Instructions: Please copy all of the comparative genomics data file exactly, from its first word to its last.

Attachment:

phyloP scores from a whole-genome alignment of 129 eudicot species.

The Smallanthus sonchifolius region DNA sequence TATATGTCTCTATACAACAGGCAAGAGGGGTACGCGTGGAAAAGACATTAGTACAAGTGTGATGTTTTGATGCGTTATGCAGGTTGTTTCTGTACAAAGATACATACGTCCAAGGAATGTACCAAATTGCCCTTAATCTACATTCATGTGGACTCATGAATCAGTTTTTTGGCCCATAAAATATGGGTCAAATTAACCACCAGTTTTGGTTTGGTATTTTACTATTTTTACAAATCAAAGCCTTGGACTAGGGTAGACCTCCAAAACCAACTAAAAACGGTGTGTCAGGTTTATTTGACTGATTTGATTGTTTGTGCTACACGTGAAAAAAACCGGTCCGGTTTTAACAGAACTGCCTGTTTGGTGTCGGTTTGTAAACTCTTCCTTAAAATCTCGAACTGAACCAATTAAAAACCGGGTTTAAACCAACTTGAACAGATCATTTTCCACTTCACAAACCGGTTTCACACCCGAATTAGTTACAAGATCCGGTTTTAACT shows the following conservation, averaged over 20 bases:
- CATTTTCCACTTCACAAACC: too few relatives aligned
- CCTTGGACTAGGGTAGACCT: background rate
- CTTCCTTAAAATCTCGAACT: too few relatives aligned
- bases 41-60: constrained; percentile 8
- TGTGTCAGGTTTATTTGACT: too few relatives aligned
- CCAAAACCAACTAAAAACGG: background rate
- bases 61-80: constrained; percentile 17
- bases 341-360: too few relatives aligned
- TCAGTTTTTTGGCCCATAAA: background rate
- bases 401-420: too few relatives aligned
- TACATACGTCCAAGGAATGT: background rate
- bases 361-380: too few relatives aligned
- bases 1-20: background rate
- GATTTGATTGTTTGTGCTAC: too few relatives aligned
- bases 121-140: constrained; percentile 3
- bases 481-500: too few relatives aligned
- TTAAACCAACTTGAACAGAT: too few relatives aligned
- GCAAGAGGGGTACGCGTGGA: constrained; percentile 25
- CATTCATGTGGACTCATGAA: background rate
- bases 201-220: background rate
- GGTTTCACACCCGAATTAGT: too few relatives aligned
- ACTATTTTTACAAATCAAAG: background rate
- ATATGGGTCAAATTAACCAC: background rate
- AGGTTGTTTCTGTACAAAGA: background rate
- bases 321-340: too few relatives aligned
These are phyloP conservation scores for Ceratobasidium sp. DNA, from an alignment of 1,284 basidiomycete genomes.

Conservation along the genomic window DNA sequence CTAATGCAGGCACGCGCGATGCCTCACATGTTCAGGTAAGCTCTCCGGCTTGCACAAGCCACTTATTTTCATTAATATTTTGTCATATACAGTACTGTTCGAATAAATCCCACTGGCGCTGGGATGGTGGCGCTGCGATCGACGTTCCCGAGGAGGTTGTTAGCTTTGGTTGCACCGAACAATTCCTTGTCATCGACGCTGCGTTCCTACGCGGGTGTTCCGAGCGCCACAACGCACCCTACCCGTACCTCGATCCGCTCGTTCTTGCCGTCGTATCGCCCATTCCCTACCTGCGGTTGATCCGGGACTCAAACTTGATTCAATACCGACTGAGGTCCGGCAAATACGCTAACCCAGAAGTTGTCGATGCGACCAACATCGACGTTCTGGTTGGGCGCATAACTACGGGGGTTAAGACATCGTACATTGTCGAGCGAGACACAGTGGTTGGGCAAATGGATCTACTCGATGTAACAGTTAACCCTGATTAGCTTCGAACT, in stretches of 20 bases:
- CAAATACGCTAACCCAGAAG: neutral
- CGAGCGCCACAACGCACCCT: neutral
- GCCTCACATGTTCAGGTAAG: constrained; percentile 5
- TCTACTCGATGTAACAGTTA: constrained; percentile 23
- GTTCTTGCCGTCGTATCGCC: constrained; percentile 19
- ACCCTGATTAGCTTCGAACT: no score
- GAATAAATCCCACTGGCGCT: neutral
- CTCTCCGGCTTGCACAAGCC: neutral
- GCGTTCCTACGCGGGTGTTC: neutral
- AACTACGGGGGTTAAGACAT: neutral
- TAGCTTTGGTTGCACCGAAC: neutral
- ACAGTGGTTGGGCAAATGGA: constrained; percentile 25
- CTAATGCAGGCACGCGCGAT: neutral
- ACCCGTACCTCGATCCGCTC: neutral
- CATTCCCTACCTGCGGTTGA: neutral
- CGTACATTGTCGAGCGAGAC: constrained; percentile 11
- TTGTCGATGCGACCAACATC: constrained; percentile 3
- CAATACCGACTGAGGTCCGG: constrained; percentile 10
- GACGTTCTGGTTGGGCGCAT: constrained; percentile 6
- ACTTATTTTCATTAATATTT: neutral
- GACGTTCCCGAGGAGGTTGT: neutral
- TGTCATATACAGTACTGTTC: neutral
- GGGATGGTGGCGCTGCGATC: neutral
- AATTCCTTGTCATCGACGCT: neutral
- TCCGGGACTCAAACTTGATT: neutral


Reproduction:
phyloP scores from a whole-genome alignment of 129 eudicot species.

The Smallanthus sonchifolius region DNA sequence TATATGTCTCTATACAACAGGCAAGAGGGGTACGCGTGGAAAAGACATTAGTACAAGTGTGATGTTTTGATGCGTTATGCAGGTTGTTTCTGTACAAAGATACATACGTCCAAGGAATGTACCAAATTGCCCTTAATCTACATTCATGTGGACTCATGAATCAGTTTTTTGGCCCATAAAATATGGGTCAAATTAACCACCAGTTTTGGTTTGGTATTTTACTATTTTTACAAATCAAAGCCTTGGACTAGGGTAGACCTCCAAAACCAACTAAAAACGGTGTGTCAGGTTTATTTGACTGATTTGATTGTTTGTGCTACACGTGAAAAAAACCGGTCCGGTTTTAACAGAACTGCCTGTTTGGTGTCGGTTTGTAAACTCTTCCTTAAAATCTCGAACTGAACCAATTAAAAACCGGGTTTAAACCAACTTGAACAGATCATTTTCCACTTCACAAACCGGTTTCACACCCGAATTAGTTACAAGATCCGGTTTTAACT shows the following conservation, averaged over 20 bases:
- CATTTTCCACTTCACAAACC: too few relatives aligned
- CCTTGGACTAGGGTAGACCT: background rate
- CTTCCTTAAAATCTCGAACT: too few relatives aligned
- bases 41-60: constrained; percentile 8
- TGTGTCAGGTTTATTTGACT: too few relatives aligned
- CCAAAACCAACTAAAAACGG: background rate
- bases 61-80: constrained; percentile 17
- bases 341-360: too few relatives aligned
- TCAGTTTTTTGGCCCATAAA: background rate
- bases 401-420: too few relatives aligned
- TACATACGTCCAAGGAATGT: background rate
- bases 361-380: too few relatives aligned
- bases 1-20: background rate
- GATTTGATTGTTTGTGCTAC: too few relatives aligned
- bases 121-140: constrained; percentile 3
- bases 481-500: too few relatives aligned
- TTAAACCAACTTGAACAGAT: too few relatives aligned
- GCAAGAGGGGTACGCGTGGA: constrained; percentile 25
- CATTCATGTGGACTCATGAA: background rate
- bases 201-220: background rate
- GGTTTCACACCCGAATTAGT: too few relatives aligned
- ACTATTTTTACAAATCAAAG: background rate
- ATATGGGTCAAATTAACCAC: background rate
- AGGTTGTTTCTGTACAAAGA: background rate
- bases 321-340: too few relatives aligned
These are phyloP conservation scores for Ceratobasidium sp. DNA, from an alignment of 1,284 basidiomycete genomes.

Conservation along the genomic window DNA sequence CTAATGCAGGCACGCGCGATGCCTCACATGTTCAGGTAAGCTCTCCGGCTTGCACAAGCCACTTATTTTCATTAATATTTTGTCATATACAGTACTGTTCGAATAAATCCCACTGGCGCTGGGATGGTGGCGCTGCGATCGACGTTCCCGAGGAGGTTGTTAGCTTTGGTTGCACCGAACAATTCCTTGTCATCGACGCTGCGTTCCTACGCGGGTGTTCCGAGCGCCACAACGCACCCTACCCGTACCTCGATCCGCTCGTTCTTGCCGTCGTATCGCCCATTCCCTACCTGCGGTTGATCCGGGACTCAAACTTGATTCAATACCGACTGAGGTCCGGCAAATACGCTAACCCAGAAGTTGTCGATGCGACCAACATCGACGTTCTGGTTGGGCGCATAACTACGGGGGTTAAGACATCGTACATTGTCGAGCGAGACACAGTGGTTGGGCAAATGGATCTACTCGATGTAACAGTTAACCCTGATTAGCTTCGAACT, in stretches of 20 bases:
- CAAATACGCTAACCCAGAAG: neutral
- CGAGCGCCACAACGCACCCT: neutral
- GCCTCACATGTTCAGGTAAG: constrained; percentile 5
- TCTACTCGATGTAACAGTTA: constrained; percentile 23
- GTTCTTGCCGTCGTATCGCC: constrained; percentile 19
- ACCCTGATTAGCTTCGAACT: no score
- GAATAAATCCCACTGGCGCT: neutral
- CTCTCCGGCTTGCACAAGCC: neutral
- GCGTTCCTACGCGGGTGTTC: neutral
- AACTACGGGGGTTAAGACAT: neutral
- TAGCTTTGGTTGCACCGAAC: neutral
- ACAGTGGTTGGGCAAATGGA: constrained; percentile 25
- CTAATGCAGGCACGCGCGAT: neutral
- ACCCGTACCTCGATCCGCTC: neutral
- CATTCCCTACCTGCGGTTGA: neutral
- CGTACATTGTCGAGCGAGAC: constrained; percentile 11
- TTGTCGATGCGACCAACATC: constrained; percentile 3
- CAATACCGACTGAGGTCCGG: constrained; percentile 10
- GACGTTCTGGTTGGGCGCAT: constrained; percentile 6
- ACTTATTTTCATTAATATTT: neutral
- GACGTTCCCGAGGAGGTTGT: neutral
- TGTCATATACAGTACTGTTC: neutral
- GGGATGGTGGCGCTGCGATC: neutral
- AATTCCTTGTCATCGACGCT: neutral
- TCCGGGACTCAAACTTGATT: neutral